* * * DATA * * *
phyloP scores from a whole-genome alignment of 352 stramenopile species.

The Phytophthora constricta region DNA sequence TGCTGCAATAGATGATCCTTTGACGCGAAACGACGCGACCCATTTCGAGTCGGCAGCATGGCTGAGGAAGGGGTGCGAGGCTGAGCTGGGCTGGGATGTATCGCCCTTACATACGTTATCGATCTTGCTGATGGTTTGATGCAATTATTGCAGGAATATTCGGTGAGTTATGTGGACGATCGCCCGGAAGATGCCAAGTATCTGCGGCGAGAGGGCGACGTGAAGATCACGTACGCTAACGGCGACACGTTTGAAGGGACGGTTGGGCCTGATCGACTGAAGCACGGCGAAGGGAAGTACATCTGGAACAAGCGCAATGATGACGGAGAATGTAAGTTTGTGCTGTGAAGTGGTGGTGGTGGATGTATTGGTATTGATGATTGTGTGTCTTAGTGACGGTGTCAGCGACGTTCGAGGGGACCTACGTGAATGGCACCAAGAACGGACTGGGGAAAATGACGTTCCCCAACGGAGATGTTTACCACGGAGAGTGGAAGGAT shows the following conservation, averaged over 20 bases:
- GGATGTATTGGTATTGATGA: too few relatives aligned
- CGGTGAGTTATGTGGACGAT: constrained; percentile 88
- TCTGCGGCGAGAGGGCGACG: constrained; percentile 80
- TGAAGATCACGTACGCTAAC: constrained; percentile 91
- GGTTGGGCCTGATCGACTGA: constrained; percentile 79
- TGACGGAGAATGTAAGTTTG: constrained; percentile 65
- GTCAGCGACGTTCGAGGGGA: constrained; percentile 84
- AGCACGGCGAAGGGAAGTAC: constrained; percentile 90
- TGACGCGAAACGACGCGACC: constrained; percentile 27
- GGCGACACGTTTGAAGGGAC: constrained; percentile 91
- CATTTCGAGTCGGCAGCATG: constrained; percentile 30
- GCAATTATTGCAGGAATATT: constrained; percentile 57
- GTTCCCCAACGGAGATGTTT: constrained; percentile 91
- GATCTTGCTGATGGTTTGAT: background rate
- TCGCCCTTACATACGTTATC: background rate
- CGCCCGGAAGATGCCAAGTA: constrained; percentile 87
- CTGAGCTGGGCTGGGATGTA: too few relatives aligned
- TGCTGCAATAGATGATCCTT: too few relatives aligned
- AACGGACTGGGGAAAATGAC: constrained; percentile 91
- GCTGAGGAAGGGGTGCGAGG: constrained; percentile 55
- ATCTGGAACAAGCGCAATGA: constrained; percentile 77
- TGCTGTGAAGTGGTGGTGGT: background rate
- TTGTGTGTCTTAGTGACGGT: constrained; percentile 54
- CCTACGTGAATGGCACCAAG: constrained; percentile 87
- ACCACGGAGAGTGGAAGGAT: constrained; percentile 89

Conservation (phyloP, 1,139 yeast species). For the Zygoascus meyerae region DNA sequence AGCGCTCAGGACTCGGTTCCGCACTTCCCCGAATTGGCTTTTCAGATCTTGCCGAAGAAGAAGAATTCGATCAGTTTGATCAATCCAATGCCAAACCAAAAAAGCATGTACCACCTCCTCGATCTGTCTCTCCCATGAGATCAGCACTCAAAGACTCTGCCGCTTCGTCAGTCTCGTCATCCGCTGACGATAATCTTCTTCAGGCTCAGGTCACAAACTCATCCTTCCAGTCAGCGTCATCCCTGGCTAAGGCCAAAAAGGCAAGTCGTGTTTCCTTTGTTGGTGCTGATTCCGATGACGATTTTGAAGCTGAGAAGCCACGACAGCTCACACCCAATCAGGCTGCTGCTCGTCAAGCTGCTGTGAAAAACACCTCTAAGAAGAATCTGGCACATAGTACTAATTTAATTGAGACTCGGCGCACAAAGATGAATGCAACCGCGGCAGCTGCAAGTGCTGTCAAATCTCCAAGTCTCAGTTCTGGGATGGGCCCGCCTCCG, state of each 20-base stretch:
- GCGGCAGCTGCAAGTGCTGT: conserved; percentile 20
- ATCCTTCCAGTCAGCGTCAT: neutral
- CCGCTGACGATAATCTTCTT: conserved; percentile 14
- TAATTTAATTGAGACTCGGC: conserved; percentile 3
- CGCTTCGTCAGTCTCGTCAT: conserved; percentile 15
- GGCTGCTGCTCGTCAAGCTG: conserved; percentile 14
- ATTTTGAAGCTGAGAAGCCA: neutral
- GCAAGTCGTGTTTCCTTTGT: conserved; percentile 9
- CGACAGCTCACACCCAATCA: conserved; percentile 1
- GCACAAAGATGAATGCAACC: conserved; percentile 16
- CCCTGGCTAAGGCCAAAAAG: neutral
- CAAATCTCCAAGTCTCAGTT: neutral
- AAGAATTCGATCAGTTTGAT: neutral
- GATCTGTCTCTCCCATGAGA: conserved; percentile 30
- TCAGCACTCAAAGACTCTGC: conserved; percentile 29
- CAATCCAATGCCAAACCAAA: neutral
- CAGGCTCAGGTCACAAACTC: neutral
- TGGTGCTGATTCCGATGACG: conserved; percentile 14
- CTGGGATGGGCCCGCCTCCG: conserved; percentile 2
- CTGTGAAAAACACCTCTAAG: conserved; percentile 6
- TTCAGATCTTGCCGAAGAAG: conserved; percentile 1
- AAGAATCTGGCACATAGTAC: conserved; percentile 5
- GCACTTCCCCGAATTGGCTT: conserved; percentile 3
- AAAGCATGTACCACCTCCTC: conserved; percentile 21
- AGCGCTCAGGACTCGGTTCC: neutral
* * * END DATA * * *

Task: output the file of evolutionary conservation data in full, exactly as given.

phyloP scores from a whole-genome alignment of 352 stramenopile species.

The Phytophthora constricta region DNA sequence TGCTGCAATAGATGATCCTTTGACGCGAAACGACGCGACCCATTTCGAGTCGGCAGCATGGCTGAGGAAGGGGTGCGAGGCTGAGCTGGGCTGGGATGTATCGCCCTTACATACGTTATCGATCTTGCTGATGGTTTGATGCAATTATTGCAGGAATATTCGGTGAGTTATGTGGACGATCGCCCGGAAGATGCCAAGTATCTGCGGCGAGAGGGCGACGTGAAGATCACGTACGCTAACGGCGACACGTTTGAAGGGACGGTTGGGCCTGATCGACTGAAGCACGGCGAAGGGAAGTACATCTGGAACAAGCGCAATGATGACGGAGAATGTAAGTTTGTGCTGTGAAGTGGTGGTGGTGGATGTATTGGTATTGATGATTGTGTGTCTTAGTGACGGTGTCAGCGACGTTCGAGGGGACCTACGTGAATGGCACCAAGAACGGACTGGGGAAAATGACGTTCCCCAACGGAGATGTTTACCACGGAGAGTGGAAGGAT shows the following conservation, averaged over 20 bases:
- GGATGTATTGGTATTGATGA: too few relatives aligned
- CGGTGAGTTATGTGGACGAT: constrained; percentile 88
- TCTGCGGCGAGAGGGCGACG: constrained; percentile 80
- TGAAGATCACGTACGCTAAC: constrained; percentile 91
- GGTTGGGCCTGATCGACTGA: constrained; percentile 79
- TGACGGAGAATGTAAGTTTG: constrained; percentile 65
- GTCAGCGACGTTCGAGGGGA: constrained; percentile 84
- AGCACGGCGAAGGGAAGTAC: constrained; percentile 90
- TGACGCGAAACGACGCGACC: constrained; percentile 27
- GGCGACACGTTTGAAGGGAC: constrained; percentile 91
- CATTTCGAGTCGGCAGCATG: constrained; percentile 30
- GCAATTATTGCAGGAATATT: constrained; percentile 57
- GTTCCCCAACGGAGATGTTT: constrained; percentile 91
- GATCTTGCTGATGGTTTGAT: background rate
- TCGCCCTTACATACGTTATC: background rate
- CGCCCGGAAGATGCCAAGTA: constrained; percentile 87
- CTGAGCTGGGCTGGGATGTA: too few relatives aligned
- TGCTGCAATAGATGATCCTT: too few relatives aligned
- AACGGACTGGGGAAAATGAC: constrained; percentile 91
- GCTGAGGAAGGGGTGCGAGG: constrained; percentile 55
- ATCTGGAACAAGCGCAATGA: constrained; percentile 77
- TGCTGTGAAGTGGTGGTGGT: background rate
- TTGTGTGTCTTAGTGACGGT: constrained; percentile 54
- CCTACGTGAATGGCACCAAG: constrained; percentile 87
- ACCACGGAGAGTGGAAGGAT: constrained; percentile 89

Conservation (phyloP, 1,139 yeast species). For the Zygoascus meyerae region DNA sequence AGCGCTCAGGACTCGGTTCCGCACTTCCCCGAATTGGCTTTTCAGATCTTGCCGAAGAAGAAGAATTCGATCAGTTTGATCAATCCAATGCCAAACCAAAAAAGCATGTACCACCTCCTCGATCTGTCTCTCCCATGAGATCAGCACTCAAAGACTCTGCCGCTTCGTCAGTCTCGTCATCCGCTGACGATAATCTTCTTCAGGCTCAGGTCACAAACTCATCCTTCCAGTCAGCGTCATCCCTGGCTAAGGCCAAAAAGGCAAGTCGTGTTTCCTTTGTTGGTGCTGATTCCGATGACGATTTTGAAGCTGAGAAGCCACGACAGCTCACACCCAATCAGGCTGCTGCTCGTCAAGCTGCTGTGAAAAACACCTCTAAGAAGAATCTGGCACATAGTACTAATTTAATTGAGACTCGGCGCACAAAGATGAATGCAACCGCGGCAGCTGCAAGTGCTGTCAAATCTCCAAGTCTCAGTTCTGGGATGGGCCCGCCTCCG, state of each 20-base stretch:
- GCGGCAGCTGCAAGTGCTGT: conserved; percentile 20
- ATCCTTCCAGTCAGCGTCAT: neutral
- CCGCTGACGATAATCTTCTT: conserved; percentile 14
- TAATTTAATTGAGACTCGGC: conserved; percentile 3
- CGCTTCGTCAGTCTCGTCAT: conserved; percentile 15
- GGCTGCTGCTCGTCAAGCTG: conserved; percentile 14
- ATTTTGAAGCTGAGAAGCCA: neutral
- GCAAGTCGTGTTTCCTTTGT: conserved; percentile 9
- CGACAGCTCACACCCAATCA: conserved; percentile 1
- GCACAAAGATGAATGCAACC: conserved; percentile 16
- CCCTGGCTAAGGCCAAAAAG: neutral
- CAAATCTCCAAGTCTCAGTT: neutral
- AAGAATTCGATCAGTTTGAT: neutral
- GATCTGTCTCTCCCATGAGA: conserved; percentile 30
- TCAGCACTCAAAGACTCTGC: conserved; percentile 29
- CAATCCAATGCCAAACCAAA: neutral
- CAGGCTCAGGTCACAAACTC: neutral
- TGGTGCTGATTCCGATGACG: conserved; percentile 14
- CTGGGATGGGCCCGCCTCCG: conserved; percentile 2
- CTGTGAAAAACACCTCTAAG: conserved; percentile 6
- TTCAGATCTTGCCGAAGAAG: conserved; percentile 1
- AAGAATCTGGCACATAGTAC: conserved; percentile 5
- GCACTTCCCCGAATTGGCTT: conserved; percentile 3
- AAAGCATGTACCACCTCCTC: conserved; percentile 21
- AGCGCTCAGGACTCGGTTCC: neutral